1 of 17
Utah Jazz's Donovan Mitchell, left, speaks with Grayson Allen, right, after he sits on the bench in the first half during an NBA basketball game against the Toronto Raptors Monday, Nov. 5, 2018, in Salt Lake City. (AP Photo/Rick Bowmer)

SALT LAKE CITY — The Utah Jazz didn’t have their best player, Donovan Mitchell, Monday night due to an ankle injury, which must be the reason they lost to the Toronto Raptors by 13 points after trailing by as many as 26.

Except the Raptors didn’t have their best player either, as Kawhi Leonard also sat out the game with a sore ankle. And you couldn’t really blame Mitchell’s replacements either, as Royce O’Neale, who got the start, and Alec Burks, who came in off the bench, combined for an impressive 33 points on 12-of-19 shooting, with O’Neale scoring 11 and Burks a game-high 22 points.

No there were a host of reasons why the Raptors dominated the Jazz in winning for the fifth time in the last six years at Vivint Arena, improving their NBA-best record to 10-1 and handing the Jazz (now 0-4 at home) their fourth straight loss.

Perhaps the biggest was a lack of defense, which has plagued the Jazz all season. The Raptors shot in the 60 percent range from the field all night before finishing at 57 percent, their second-best shooting night of the season. They also made 39.4 percent of their 3-pointers and 93 percent of their free throws.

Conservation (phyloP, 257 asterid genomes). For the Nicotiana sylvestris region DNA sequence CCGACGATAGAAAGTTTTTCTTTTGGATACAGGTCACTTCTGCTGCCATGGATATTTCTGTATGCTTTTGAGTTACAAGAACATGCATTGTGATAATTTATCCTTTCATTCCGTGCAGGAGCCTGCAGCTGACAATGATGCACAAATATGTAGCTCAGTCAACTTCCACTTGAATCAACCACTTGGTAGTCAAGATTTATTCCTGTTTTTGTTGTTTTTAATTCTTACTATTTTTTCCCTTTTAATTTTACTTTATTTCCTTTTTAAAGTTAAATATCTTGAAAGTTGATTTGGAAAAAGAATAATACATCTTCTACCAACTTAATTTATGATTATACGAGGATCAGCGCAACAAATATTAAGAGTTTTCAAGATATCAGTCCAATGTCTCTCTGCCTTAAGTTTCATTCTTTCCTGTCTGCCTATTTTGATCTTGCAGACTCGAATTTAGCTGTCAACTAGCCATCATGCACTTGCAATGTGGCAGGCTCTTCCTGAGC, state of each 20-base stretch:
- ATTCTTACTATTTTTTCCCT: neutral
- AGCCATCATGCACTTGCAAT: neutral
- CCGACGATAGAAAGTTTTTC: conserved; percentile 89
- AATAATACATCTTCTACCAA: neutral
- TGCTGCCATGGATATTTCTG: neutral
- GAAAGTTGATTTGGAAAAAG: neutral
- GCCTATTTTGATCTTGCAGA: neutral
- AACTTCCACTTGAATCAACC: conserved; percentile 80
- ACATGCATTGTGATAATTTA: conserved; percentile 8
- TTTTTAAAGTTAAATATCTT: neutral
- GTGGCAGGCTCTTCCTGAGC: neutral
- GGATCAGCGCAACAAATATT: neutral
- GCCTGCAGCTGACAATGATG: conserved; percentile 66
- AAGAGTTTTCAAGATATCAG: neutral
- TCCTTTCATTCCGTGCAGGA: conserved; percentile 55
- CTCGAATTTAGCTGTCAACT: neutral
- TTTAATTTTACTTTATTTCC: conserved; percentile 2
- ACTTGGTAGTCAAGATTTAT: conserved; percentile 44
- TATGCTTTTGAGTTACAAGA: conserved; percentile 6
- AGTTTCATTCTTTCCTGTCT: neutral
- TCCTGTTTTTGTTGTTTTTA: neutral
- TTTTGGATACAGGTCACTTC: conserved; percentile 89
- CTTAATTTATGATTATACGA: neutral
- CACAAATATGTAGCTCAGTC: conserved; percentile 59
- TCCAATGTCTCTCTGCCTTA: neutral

“We made mistakes on defense . . . just a lot of mistakes,” said Jazz coach Quin Snyder. “What was giving us the most trouble was transition defense — there was space on the floor and we were getting driven. We needed to get back with more urgency and we needed to keep the ball out of the paint.”

The Jazz also struggled on the offensive end, outside of Burks, O’Neale, Rudy Gobert (6 of 9 from the field), and Derrick Favors (4 of 6).

Ricky Rubio’s shooting woes continued as he was 1 of 10, Joe Ingles sank just 3 of 13, Jae Crowder was 3 of 11 and Grayson Allen 3 of 8. That’s 10 of 42, a cool 23.8 percent from that foursome.

Snyder didn’t blame his team’s offense much but did acknowledge that poor shooting can lead to poor defense if the team isn’t disciplined, which is partly what happened Monday night.

Comment on this story

“Shooting covers up a lot of sins and when you don’t shoot well you have to be even more committed to the defensive end,” he said. “We can’t rely on making shots in order to play defense. Defense is one of the things you largely have control over, more so than making shots, that’s for sure.”

When asked if there are any similarities for the Jazz in their last four games, all losses, Snyder again referred to defense.

“There are some things we are breaking down that is consistent across games,” he said. “But the larger thing is we’ve got to guard.”